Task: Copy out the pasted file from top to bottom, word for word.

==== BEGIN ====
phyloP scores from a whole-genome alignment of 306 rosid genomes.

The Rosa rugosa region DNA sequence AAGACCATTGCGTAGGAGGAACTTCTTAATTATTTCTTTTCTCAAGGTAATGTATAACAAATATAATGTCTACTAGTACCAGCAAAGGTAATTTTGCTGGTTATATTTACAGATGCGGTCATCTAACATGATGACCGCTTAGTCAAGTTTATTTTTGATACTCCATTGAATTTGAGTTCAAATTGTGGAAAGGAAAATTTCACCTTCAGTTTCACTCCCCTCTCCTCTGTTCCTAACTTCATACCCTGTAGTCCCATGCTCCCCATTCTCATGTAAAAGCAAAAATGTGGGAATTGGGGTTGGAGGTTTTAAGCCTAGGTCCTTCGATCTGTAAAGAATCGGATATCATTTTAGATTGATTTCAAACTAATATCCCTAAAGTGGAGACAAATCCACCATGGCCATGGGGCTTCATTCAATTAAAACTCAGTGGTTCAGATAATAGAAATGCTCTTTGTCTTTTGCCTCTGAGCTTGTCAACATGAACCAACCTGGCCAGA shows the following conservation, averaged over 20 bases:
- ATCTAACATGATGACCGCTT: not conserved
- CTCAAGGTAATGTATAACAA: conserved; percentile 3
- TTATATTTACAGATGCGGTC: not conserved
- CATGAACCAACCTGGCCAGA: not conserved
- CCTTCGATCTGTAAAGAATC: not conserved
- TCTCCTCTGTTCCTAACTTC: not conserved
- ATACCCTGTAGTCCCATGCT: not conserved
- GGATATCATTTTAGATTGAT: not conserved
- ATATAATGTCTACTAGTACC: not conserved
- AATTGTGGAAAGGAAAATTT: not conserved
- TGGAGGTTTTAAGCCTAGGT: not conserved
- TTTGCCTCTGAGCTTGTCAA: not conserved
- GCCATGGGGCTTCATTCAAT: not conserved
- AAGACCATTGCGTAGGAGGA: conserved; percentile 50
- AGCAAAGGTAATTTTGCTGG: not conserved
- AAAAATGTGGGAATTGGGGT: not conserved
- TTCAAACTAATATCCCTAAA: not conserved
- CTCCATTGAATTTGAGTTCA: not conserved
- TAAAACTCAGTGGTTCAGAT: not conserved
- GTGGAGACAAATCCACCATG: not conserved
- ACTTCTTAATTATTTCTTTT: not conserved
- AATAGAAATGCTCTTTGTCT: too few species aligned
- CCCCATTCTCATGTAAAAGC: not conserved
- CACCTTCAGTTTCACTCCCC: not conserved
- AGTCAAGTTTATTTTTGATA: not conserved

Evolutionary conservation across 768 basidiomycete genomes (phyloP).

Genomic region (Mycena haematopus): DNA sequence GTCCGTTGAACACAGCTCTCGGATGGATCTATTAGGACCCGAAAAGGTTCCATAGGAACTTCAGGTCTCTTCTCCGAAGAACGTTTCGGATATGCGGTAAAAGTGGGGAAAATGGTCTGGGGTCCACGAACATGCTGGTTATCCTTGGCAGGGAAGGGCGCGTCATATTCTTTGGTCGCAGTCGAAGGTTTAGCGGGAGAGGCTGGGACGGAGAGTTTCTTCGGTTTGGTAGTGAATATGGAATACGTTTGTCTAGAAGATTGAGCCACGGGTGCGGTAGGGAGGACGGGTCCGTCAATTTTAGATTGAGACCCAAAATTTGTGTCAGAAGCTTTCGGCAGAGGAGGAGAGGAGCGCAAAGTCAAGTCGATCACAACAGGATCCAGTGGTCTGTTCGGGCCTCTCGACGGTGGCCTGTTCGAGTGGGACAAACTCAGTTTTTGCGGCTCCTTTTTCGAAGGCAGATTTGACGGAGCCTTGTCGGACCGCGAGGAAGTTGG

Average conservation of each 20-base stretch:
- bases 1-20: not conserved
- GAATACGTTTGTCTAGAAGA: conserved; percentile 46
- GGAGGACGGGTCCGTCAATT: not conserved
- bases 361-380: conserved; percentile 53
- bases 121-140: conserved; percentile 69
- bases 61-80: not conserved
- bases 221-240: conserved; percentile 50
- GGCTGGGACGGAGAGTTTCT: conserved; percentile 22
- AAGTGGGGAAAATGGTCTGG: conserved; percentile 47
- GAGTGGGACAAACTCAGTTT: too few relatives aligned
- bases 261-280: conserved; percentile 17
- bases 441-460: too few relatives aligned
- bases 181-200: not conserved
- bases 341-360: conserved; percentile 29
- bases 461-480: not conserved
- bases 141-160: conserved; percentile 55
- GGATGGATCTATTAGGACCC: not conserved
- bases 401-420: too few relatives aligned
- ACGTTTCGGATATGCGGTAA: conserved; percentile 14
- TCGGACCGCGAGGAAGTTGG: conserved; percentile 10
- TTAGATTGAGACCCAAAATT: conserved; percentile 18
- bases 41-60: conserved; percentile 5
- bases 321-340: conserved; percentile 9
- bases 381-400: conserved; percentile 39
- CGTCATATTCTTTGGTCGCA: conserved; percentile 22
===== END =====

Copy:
phyloP scores from a whole-genome alignment of 306 rosid genomes.

The Rosa rugosa region DNA sequence AAGACCATTGCGTAGGAGGAACTTCTTAATTATTTCTTTTCTCAAGGTAATGTATAACAAATATAATGTCTACTAGTACCAGCAAAGGTAATTTTGCTGGTTATATTTACAGATGCGGTCATCTAACATGATGACCGCTTAGTCAAGTTTATTTTTGATACTCCATTGAATTTGAGTTCAAATTGTGGAAAGGAAAATTTCACCTTCAGTTTCACTCCCCTCTCCTCTGTTCCTAACTTCATACCCTGTAGTCCCATGCTCCCCATTCTCATGTAAAAGCAAAAATGTGGGAATTGGGGTTGGAGGTTTTAAGCCTAGGTCCTTCGATCTGTAAAGAATCGGATATCATTTTAGATTGATTTCAAACTAATATCCCTAAAGTGGAGACAAATCCACCATGGCCATGGGGCTTCATTCAATTAAAACTCAGTGGTTCAGATAATAGAAATGCTCTTTGTCTTTTGCCTCTGAGCTTGTCAACATGAACCAACCTGGCCAGA shows the following conservation, averaged over 20 bases:
- ATCTAACATGATGACCGCTT: not conserved
- CTCAAGGTAATGTATAACAA: conserved; percentile 3
- TTATATTTACAGATGCGGTC: not conserved
- CATGAACCAACCTGGCCAGA: not conserved
- CCTTCGATCTGTAAAGAATC: not conserved
- TCTCCTCTGTTCCTAACTTC: not conserved
- ATACCCTGTAGTCCCATGCT: not conserved
- GGATATCATTTTAGATTGAT: not conserved
- ATATAATGTCTACTAGTACC: not conserved
- AATTGTGGAAAGGAAAATTT: not conserved
- TGGAGGTTTTAAGCCTAGGT: not conserved
- TTTGCCTCTGAGCTTGTCAA: not conserved
- GCCATGGGGCTTCATTCAAT: not conserved
- AAGACCATTGCGTAGGAGGA: conserved; percentile 50
- AGCAAAGGTAATTTTGCTGG: not conserved
- AAAAATGTGGGAATTGGGGT: not conserved
- TTCAAACTAATATCCCTAAA: not conserved
- CTCCATTGAATTTGAGTTCA: not conserved
- TAAAACTCAGTGGTTCAGAT: not conserved
- GTGGAGACAAATCCACCATG: not conserved
- ACTTCTTAATTATTTCTTTT: not conserved
- AATAGAAATGCTCTTTGTCT: too few species aligned
- CCCCATTCTCATGTAAAAGC: not conserved
- CACCTTCAGTTTCACTCCCC: not conserved
- AGTCAAGTTTATTTTTGATA: not conserved

Evolutionary conservation across 768 basidiomycete genomes (phyloP).

Genomic region (Mycena haematopus): DNA sequence GTCCGTTGAACACAGCTCTCGGATGGATCTATTAGGACCCGAAAAGGTTCCATAGGAACTTCAGGTCTCTTCTCCGAAGAACGTTTCGGATATGCGGTAAAAGTGGGGAAAATGGTCTGGGGTCCACGAACATGCTGGTTATCCTTGGCAGGGAAGGGCGCGTCATATTCTTTGGTCGCAGTCGAAGGTTTAGCGGGAGAGGCTGGGACGGAGAGTTTCTTCGGTTTGGTAGTGAATATGGAATACGTTTGTCTAGAAGATTGAGCCACGGGTGCGGTAGGGAGGACGGGTCCGTCAATTTTAGATTGAGACCCAAAATTTGTGTCAGAAGCTTTCGGCAGAGGAGGAGAGGAGCGCAAAGTCAAGTCGATCACAACAGGATCCAGTGGTCTGTTCGGGCCTCTCGACGGTGGCCTGTTCGAGTGGGACAAACTCAGTTTTTGCGGCTCCTTTTTCGAAGGCAGATTTGACGGAGCCTTGTCGGACCGCGAGGAAGTTGG

Average conservation of each 20-base stretch:
- bases 1-20: not conserved
- GAATACGTTTGTCTAGAAGA: conserved; percentile 46
- GGAGGACGGGTCCGTCAATT: not conserved
- bases 361-380: conserved; percentile 53
- bases 121-140: conserved; percentile 69
- bases 61-80: not conserved
- bases 221-240: conserved; percentile 50
- GGCTGGGACGGAGAGTTTCT: conserved; percentile 22
- AAGTGGGGAAAATGGTCTGG: conserved; percentile 47
- GAGTGGGACAAACTCAGTTT: too few relatives aligned
- bases 261-280: conserved; percentile 17
- bases 441-460: too few relatives aligned
- bases 181-200: not conserved
- bases 341-360: conserved; percentile 29
- bases 461-480: not conserved
- bases 141-160: conserved; percentile 55
- GGATGGATCTATTAGGACCC: not conserved
- bases 401-420: too few relatives aligned
- ACGTTTCGGATATGCGGTAA: conserved; percentile 14
- TCGGACCGCGAGGAAGTTGG: conserved; percentile 10
- TTAGATTGAGACCCAAAATT: conserved; percentile 18
- bases 41-60: conserved; percentile 5
- bases 321-340: conserved; percentile 9
- bases 381-400: conserved; percentile 39
- CGTCATATTCTTTGGTCGCA: conserved; percentile 22